Several Iranian soldiers were killed in an Israeli strike on their base in Syria, Arab media reported.
By: Aryeh Savir, World Israel News
Several Iranian soldiers were killed in the Israeli bombing of a military base in Syria on Saturday, Arab media reported.
Al Qoraish, an Arabic-language newspaper published from London, reported that several Iranian soldiers were killed or wounded in the attack.
Lebanon’s Al-Mustaqbal reported that at least 12 Iranian soldiers were killed.
Neither Israel nor Iran has confirmed reports on the incident.
Syria’s SANA news agency reported that Israel fired several missiles at a military post near the Syrian capital of Damascus early on Saturday, causing damage. The target was reportedly an Iranian military base that was under construction south of the Syrian capital and just a short 50 km from the border with Israel.
Satellite images of the purported site, published by the BBC last month, appear to show construction activity at the site between January and October of this year. The images show a series of two dozen large and low-rise buildings, likely for housing soldiers and vehicles.
Israel reportedly relayed a rare and sharp message to President Bashar al-Assad’s regime in Syria last week, stating that it will not accept Iranian bases or forces on its border and will act against them – and against Assad himself – if need be.
Iran is actively working to establish a military presence in Syria, augmented by Shiite militias, chiefly the Hezbollah terror group. Furthermore, Iran is reportedly working to build precision missile factories in the country as well as air and sea ports.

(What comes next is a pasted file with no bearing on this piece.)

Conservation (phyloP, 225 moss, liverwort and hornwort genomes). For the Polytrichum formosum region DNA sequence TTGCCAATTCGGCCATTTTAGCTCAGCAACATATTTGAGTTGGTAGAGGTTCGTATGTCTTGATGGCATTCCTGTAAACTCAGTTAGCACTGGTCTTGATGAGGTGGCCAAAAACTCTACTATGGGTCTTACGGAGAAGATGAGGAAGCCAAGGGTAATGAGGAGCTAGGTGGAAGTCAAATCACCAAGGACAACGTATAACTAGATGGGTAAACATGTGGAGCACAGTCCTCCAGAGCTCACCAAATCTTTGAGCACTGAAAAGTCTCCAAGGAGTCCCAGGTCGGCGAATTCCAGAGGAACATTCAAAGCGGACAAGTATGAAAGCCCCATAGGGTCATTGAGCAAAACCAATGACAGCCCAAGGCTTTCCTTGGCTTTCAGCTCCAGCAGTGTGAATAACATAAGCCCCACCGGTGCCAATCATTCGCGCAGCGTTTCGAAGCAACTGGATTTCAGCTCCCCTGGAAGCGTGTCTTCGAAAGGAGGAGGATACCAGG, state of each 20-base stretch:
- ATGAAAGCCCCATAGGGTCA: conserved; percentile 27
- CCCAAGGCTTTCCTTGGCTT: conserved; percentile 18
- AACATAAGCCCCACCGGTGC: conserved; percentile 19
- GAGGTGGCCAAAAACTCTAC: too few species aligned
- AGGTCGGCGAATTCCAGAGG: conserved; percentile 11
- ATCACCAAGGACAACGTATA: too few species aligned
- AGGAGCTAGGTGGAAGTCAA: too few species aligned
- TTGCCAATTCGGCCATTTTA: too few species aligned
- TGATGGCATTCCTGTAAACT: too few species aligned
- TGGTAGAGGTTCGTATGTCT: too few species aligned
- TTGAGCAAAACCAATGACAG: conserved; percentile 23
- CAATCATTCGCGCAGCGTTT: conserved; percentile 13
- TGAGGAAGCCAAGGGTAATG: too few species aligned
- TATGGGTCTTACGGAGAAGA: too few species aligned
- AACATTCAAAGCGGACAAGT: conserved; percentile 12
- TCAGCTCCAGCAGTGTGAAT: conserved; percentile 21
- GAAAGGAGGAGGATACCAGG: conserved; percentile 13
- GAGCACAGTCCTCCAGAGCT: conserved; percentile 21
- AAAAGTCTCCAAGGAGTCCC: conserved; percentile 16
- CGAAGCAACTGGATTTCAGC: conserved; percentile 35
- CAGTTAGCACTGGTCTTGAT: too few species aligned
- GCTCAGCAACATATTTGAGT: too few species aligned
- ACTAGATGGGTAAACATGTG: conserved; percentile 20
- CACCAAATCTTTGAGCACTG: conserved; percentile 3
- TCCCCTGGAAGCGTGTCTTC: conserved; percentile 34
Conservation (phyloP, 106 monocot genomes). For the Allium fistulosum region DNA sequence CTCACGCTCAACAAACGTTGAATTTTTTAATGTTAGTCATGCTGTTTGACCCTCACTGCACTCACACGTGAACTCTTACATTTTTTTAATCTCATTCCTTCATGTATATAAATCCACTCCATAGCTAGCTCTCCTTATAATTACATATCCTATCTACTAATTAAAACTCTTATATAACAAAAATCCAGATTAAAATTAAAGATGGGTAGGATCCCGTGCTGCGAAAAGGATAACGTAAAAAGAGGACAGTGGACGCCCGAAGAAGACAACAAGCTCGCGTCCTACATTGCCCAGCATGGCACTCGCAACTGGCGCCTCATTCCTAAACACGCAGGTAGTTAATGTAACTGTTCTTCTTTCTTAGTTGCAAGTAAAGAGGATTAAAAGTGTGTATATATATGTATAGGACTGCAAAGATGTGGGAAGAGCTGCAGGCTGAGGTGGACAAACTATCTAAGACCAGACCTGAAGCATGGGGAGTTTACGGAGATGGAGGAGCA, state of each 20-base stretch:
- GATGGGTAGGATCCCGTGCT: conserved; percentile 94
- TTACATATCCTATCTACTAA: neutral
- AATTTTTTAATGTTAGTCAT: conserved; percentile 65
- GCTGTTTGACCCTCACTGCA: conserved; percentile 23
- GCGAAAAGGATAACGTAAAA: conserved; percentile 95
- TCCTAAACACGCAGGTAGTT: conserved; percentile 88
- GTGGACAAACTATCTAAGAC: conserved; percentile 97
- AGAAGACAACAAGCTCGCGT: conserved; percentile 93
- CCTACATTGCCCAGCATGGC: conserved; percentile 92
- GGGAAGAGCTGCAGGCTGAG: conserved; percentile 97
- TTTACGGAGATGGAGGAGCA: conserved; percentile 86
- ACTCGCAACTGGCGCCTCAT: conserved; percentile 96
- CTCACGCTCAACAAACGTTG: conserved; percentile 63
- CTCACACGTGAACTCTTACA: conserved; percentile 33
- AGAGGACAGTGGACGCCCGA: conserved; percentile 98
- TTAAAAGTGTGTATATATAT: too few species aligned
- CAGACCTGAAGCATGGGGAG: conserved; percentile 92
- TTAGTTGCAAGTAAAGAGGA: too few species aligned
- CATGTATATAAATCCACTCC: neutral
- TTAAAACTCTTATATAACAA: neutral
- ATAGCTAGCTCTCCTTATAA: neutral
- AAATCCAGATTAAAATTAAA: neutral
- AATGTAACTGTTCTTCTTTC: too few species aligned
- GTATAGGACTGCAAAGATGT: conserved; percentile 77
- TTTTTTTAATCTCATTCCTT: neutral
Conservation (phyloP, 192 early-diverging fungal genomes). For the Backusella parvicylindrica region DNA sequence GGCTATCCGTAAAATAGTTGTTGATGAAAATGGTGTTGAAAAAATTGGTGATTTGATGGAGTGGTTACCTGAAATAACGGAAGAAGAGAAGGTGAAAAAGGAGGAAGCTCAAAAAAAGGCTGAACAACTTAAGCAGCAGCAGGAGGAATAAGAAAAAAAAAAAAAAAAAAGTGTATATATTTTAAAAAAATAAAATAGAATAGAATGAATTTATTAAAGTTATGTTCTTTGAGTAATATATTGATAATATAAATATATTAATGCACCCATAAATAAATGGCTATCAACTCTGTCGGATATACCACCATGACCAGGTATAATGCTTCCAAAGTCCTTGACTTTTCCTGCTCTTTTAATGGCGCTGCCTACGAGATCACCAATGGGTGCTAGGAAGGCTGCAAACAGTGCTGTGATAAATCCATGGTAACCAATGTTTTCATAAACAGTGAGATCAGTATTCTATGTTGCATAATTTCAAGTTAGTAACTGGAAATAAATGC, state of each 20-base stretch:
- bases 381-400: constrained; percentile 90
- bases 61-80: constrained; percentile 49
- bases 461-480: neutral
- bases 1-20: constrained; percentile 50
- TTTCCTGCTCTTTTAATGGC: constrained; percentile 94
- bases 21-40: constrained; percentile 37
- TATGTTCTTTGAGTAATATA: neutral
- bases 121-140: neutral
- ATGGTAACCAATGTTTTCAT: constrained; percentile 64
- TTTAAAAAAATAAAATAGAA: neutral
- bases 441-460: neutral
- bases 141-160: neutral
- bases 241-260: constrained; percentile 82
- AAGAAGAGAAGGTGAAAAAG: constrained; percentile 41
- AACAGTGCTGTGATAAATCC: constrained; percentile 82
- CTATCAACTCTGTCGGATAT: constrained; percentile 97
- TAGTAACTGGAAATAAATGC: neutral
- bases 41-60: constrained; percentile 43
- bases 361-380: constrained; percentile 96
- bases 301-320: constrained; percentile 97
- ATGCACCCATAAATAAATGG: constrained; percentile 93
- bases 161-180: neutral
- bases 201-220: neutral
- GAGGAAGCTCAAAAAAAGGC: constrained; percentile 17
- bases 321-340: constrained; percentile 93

Iran and its proxies have been supporting the Assad regime in the Syrian civil war and have deployed a force estimated at 500 Iranian army soldiers, 5,000 Hezbollah terrorists and several thousand guerrillas from Afghanistan, Pakistan and Iraq.
The Iranian army has incurred over 1,000 casualties in Syria, and the question now is whether they are preparing to remain in the long term, after President Bashar al-Assad reasserts control. Such a military presence would open another front against Israel on its northern border and bring the Iranian threat to its doorstep.
Netanyahu: ‘Nip bad things in the bud’
Israel has long warned about the involvement of its arch enemy Iran – including its terror proxy, Hezbollah – in Syria. Issues of concern include a “Shiite corridor” with land links from Iran to Lebanon, providing free movement for terrorists and weapons across the region.
In an interview with the BBC last month, Prime Minister Benjamin Netanyahu said Iran wanted to bring its air force and submarines, as well as its military divisions, very close to Israel.
Asked whether Israel would use military force to stop such developments, Netanyahu told the BBC: “You know, the more we’re prepared to stop it, the less likely we’ll have to resort to much greater things. There is a principle I very much adhere to, which is to nip bad things in the bud.”